Flower power for roadside markets
By Lynn Byczynski
Driving through Delaware farm country on our way to the beach, I saw several roadside markets with large flower gardens along the road. They turned my head, which is exactly what was intended. And what better way to draw attention to a farm stand? A large patch of flowers can have the same visual impact as a wagonload of petunias in spring or a pile of pumpkins in autumn.
The key to using flowers is to plant a lot of them. The patch needs to be big enough to present a solid block of color to passing motorists. The flowers should be profuse, cut-and-come-again varieties that will bloom all summer long. The perfect flowers for the job are zinnias. Tall, dahlia-flowered zinnias, the type used for cut flowers, will bloom for months if kept dead-headed. Seed can be purchased in separate colors to create vivid patches of color. If the flowers aren’t harvested regularly, they will branch lavishly to present even more color. What’s more, zinnias are one of the cheapest, easiest and most reliable flowers available.
Zinnias can be planted two or three rows per 4’ wide bed. The more beds, the better. They can be direct seeded, most quickly using an Earthway® seeder with the beet plate. For best branching, which leads to the most concentrated color, they should be thinned to 12" apart in the row.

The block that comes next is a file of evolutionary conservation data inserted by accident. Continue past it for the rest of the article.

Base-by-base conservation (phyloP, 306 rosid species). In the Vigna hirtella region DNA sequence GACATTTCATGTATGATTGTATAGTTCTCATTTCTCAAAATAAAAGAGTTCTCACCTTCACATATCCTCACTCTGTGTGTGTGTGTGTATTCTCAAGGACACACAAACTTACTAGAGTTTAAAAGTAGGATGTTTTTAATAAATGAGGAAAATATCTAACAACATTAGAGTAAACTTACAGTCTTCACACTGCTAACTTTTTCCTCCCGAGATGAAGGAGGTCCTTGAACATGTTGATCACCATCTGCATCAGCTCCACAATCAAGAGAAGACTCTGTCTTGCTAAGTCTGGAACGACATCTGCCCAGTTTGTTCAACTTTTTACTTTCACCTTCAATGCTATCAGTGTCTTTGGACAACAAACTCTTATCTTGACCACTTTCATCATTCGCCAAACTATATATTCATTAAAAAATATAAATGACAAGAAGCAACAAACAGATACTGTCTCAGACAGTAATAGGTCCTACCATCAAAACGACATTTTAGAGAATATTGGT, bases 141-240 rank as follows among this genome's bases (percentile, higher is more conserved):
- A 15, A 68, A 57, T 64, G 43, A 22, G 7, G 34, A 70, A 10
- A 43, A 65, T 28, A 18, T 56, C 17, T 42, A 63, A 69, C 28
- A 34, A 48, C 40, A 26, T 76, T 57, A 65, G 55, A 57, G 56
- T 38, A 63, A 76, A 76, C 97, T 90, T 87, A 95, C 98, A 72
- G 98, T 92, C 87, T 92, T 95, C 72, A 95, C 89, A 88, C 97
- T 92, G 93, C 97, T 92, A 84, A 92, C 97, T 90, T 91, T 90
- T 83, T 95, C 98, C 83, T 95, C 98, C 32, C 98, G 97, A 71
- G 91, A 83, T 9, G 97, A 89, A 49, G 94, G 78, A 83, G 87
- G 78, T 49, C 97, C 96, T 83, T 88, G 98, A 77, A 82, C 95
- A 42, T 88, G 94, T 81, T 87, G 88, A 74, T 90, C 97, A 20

The most visible color from a distance is yellow, so you might want to plant a patch of all yellow zinnias. Other bright yellow flowers that bloom over a long period include the branching sunflowers (don’t do the single stem varieties because you get only one bloom per plant); rudbeckias; and African marigolds. These are all good for cutting, so you can either make bouquets to sell at the stand, or let customers pick their own.
Another roadside attraction you can create with flowers is a butterfly garden. Many flowers, including zinnias, are attractive to butterflies. Another good flower for a butterfly garden - one that is highly visible from a distance - is Asclepias curassavica, the yellow and orange butterfly milkweeds. Monarch caterpillars feed only on milkweeds, so a good stand of milkweed plants will attract egg-laying females. Although the plants will be damaged by the caterpillars, they recuperate after the larvae pupate and put on a good show of blooms by late summer.
Using flowers to call attention to your business is a smart strategy on so many levels: it’s cheaper than banners or signs, it can give you another product to sell, and it’s good for the environment.
Lynn Byczynski is the editor of Growing for Market and the publisher of The Hoophouse Handbook.